Beneficial ownership transparency of trusts in South Africa

  • Publication date: 12 December 2022
  • Authors: Johann Krige, Anneke Wolmarans


Trusts have a long-standing history of legitimate uses in South Africa, and they are widely regarded as one of the most efficient and useful legal arrangements for managing assets and financial affairs. Trusts are most commonly used to manage the assets of one party, the founder, [1] for the benefit of another, the beneficiaries. Beneficiaries are identified by the founder, which often includes their spouse and children. [2]

However, trusts can also be used to hide the identities of the natural persons who own or control assets, including companies, sometimes as part of complex ownership chains. Such obfuscation can, in turn, be used to facilitate criminal activities, including corruption, money laundering, tax evasion, and the financing of terrorist activities. According to a World Bank study, complex ownership structures designed to conceal the identity of individuals are present in 70% (150 of 213) grand corruption cases surveyed. [3] Furthermore, trusts were used in 15% of the identified cases, of which the overwhelming majority of abusers were government officials seeking to obscure their identities. [4]

Despite slow adoption, countries across the world are increasingly implementing measures aimed at allowing better visibility of the individuals who ultimately own and control corporate vehicles, known as beneficial ownership transparency (BOT), to help counter such illicit financial flows (IFFs). Significant progress has been made in various jurisdictions with regards to making beneficial ownership (BO) information of companies available. However, the discussion on the BOT of trusts remains limited.

Financial crimes remain a cause of serious concern in South Africa, damaging business confidence and economic growth. [5] At the time of writing, South Africa is at serious risk of being grey-listed by the Financial Action Task Force (FATF) for not doing enough to prevent money laundering and terrorist financing. [6] BOT in general, and particularly the BOT of trusts, is a crucial tool in any nation’s approach to combating IFFs, as it allows authorities to identify the individuals behind nefarious transactions.

There is widespread agreement amongst industry experts consulted in the preparation of this report that improved disclosure requirements that enhance the BOT of trusts in South Africa will have a significant positive societal impact. As such, support for reforms is high within relevant industries and government agencies, but there is an understanding that implementation will be challenging. [7] On 29 August 2022, the Minister of Finance introduced the General Laws (Anti-Money Laundering and Combating Terrorism Financing) Amendment Bill to South Africa’s National Parliament. At the time of writing, the Bill was still being considered by Parliament’s Finance Standing Committee. It was signed into law in December 2022. Whether the Bill will cover all legislative gaps has not been considered for this briefing. However, as many of the implementation details will be covered by secondary legislation, this briefing still provides relevant insights for drafting regulations.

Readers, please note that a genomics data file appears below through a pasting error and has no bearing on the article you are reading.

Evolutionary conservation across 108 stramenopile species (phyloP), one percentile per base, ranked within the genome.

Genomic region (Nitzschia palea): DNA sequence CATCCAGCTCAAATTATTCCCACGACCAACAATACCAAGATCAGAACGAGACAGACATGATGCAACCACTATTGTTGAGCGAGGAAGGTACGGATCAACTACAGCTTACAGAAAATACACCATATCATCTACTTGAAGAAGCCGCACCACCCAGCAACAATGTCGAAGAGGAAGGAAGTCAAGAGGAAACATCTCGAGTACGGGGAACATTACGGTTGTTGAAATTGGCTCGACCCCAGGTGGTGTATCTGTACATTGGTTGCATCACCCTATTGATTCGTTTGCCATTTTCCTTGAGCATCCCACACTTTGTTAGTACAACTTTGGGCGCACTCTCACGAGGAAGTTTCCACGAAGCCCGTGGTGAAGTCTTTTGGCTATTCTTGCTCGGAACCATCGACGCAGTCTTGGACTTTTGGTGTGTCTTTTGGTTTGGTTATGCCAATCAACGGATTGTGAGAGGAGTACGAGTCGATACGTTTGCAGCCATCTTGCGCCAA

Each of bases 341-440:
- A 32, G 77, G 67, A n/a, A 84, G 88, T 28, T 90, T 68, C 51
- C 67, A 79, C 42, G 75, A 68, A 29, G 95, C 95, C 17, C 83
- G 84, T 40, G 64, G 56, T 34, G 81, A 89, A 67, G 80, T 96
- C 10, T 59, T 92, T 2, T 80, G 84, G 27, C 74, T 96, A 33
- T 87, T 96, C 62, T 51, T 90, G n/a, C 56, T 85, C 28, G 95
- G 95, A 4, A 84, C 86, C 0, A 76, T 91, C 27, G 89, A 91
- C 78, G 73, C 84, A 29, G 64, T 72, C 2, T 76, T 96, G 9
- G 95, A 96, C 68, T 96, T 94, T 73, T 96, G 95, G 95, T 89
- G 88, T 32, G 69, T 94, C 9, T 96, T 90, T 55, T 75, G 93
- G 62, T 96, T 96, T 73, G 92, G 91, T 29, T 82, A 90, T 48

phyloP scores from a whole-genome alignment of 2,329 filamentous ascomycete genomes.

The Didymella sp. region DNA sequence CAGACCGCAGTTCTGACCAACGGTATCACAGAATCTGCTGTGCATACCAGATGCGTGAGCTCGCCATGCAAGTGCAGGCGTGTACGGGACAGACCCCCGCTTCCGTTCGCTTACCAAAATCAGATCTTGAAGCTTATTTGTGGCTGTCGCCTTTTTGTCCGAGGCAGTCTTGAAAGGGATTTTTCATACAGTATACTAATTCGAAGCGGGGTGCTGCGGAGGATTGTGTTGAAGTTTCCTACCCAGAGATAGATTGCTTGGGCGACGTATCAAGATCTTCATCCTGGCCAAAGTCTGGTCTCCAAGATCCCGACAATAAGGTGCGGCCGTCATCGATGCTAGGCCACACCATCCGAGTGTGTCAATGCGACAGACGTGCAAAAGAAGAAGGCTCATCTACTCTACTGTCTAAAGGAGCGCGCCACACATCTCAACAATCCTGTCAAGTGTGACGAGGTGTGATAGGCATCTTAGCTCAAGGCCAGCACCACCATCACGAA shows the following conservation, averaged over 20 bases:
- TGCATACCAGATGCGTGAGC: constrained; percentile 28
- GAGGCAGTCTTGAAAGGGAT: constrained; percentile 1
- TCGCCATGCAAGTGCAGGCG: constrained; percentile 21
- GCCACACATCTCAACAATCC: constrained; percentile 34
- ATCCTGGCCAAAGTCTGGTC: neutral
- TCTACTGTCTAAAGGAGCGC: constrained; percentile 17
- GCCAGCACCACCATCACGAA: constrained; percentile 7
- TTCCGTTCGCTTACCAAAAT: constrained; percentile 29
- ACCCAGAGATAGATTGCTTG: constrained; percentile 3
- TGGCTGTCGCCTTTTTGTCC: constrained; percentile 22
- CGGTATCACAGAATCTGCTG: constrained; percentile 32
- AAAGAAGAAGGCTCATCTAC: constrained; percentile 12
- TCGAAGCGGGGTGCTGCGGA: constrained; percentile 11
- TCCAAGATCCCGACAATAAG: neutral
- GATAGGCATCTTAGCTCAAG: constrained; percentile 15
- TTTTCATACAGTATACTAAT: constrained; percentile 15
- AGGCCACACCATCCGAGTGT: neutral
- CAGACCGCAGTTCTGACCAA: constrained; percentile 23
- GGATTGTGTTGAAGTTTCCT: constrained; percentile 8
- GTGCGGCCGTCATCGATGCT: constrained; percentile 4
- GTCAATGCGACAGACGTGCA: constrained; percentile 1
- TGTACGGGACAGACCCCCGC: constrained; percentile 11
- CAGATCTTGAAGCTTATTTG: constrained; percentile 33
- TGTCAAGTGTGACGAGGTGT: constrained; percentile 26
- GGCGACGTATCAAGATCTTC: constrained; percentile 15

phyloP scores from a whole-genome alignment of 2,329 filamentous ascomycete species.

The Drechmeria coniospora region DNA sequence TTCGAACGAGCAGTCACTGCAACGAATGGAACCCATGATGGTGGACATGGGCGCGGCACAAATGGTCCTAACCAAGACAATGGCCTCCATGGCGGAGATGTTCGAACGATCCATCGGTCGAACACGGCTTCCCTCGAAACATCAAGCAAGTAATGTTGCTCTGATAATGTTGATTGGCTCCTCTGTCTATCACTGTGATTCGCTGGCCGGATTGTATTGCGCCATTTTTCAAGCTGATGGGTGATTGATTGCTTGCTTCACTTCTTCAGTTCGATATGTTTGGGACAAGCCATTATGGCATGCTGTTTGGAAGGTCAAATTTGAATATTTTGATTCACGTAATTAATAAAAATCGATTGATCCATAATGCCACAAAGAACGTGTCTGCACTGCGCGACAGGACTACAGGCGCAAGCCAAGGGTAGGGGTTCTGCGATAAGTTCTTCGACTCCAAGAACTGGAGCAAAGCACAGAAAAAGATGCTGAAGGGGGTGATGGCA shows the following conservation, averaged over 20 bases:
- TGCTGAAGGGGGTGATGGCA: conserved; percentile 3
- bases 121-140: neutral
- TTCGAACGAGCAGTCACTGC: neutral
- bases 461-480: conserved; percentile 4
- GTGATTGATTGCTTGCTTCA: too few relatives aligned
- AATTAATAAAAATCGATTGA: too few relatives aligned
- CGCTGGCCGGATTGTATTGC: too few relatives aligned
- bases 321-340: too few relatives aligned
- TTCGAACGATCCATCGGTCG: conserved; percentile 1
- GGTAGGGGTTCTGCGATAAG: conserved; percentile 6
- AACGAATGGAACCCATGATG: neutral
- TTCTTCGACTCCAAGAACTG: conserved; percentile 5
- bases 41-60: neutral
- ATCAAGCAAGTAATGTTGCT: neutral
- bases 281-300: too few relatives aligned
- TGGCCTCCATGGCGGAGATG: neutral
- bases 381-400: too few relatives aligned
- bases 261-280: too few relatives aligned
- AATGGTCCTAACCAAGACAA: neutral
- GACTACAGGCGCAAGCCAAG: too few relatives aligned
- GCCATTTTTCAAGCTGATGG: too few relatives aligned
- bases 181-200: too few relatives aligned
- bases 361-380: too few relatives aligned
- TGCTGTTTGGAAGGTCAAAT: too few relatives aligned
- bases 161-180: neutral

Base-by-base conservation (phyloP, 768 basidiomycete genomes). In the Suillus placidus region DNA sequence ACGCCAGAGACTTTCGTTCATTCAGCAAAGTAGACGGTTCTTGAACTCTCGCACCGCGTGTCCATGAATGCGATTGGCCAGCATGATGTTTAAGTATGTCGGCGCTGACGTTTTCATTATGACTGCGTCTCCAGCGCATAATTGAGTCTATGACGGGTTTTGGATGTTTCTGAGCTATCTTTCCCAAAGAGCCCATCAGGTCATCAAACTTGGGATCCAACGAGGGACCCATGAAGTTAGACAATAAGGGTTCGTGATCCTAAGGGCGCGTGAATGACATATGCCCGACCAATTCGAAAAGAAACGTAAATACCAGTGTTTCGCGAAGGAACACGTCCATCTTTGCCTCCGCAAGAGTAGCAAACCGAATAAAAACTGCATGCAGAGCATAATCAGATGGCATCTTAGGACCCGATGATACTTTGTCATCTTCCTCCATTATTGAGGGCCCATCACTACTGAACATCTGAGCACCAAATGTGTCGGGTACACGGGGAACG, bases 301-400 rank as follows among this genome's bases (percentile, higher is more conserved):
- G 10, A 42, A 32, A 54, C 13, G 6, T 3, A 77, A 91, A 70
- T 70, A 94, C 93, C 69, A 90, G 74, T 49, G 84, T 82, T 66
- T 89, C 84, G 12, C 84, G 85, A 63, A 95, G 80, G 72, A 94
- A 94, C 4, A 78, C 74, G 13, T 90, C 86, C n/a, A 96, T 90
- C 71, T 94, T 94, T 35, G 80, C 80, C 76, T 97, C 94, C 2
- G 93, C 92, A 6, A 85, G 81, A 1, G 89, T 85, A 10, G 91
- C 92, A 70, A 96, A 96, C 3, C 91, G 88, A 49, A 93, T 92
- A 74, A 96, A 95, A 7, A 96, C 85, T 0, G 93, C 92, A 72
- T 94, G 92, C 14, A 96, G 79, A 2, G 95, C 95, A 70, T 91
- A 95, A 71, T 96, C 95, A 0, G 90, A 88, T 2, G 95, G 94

As the considerations discussed in this briefing will outline, the regulatory and institutional environment applicable to the BOT of trusts provides a strong foundation for implementing reforms in South Africa. By using the Open Ownership Principles for effective beneficial ownership disclosure (OO Principles) as a framework, this briefing aims to contribute to the ongoing dialogue on the BOT of trusts in South Africa. [8]

In this briefing, the unique circumstances of the legal regime applicable to trusts will be discussed within the framework of BOT. Due to the novelty of the topic, this document’s purpose is not to provide concrete solutions to the challenges identified, but rather to contextualise the considerations applicable to the BOT of trusts.

This briefing will describe the background applicable to the BOT of trusts; identify key trends emerging from international best practice; discuss the context of the BOT of trusts in South Africa; and explore the various considerations applicable to designing an effective BOT of trusts regime. South Africa’s BOT of trusts regime will also be discussed through the framework of the OO Principles, before concluding with final remarks.

Reform considerations checklist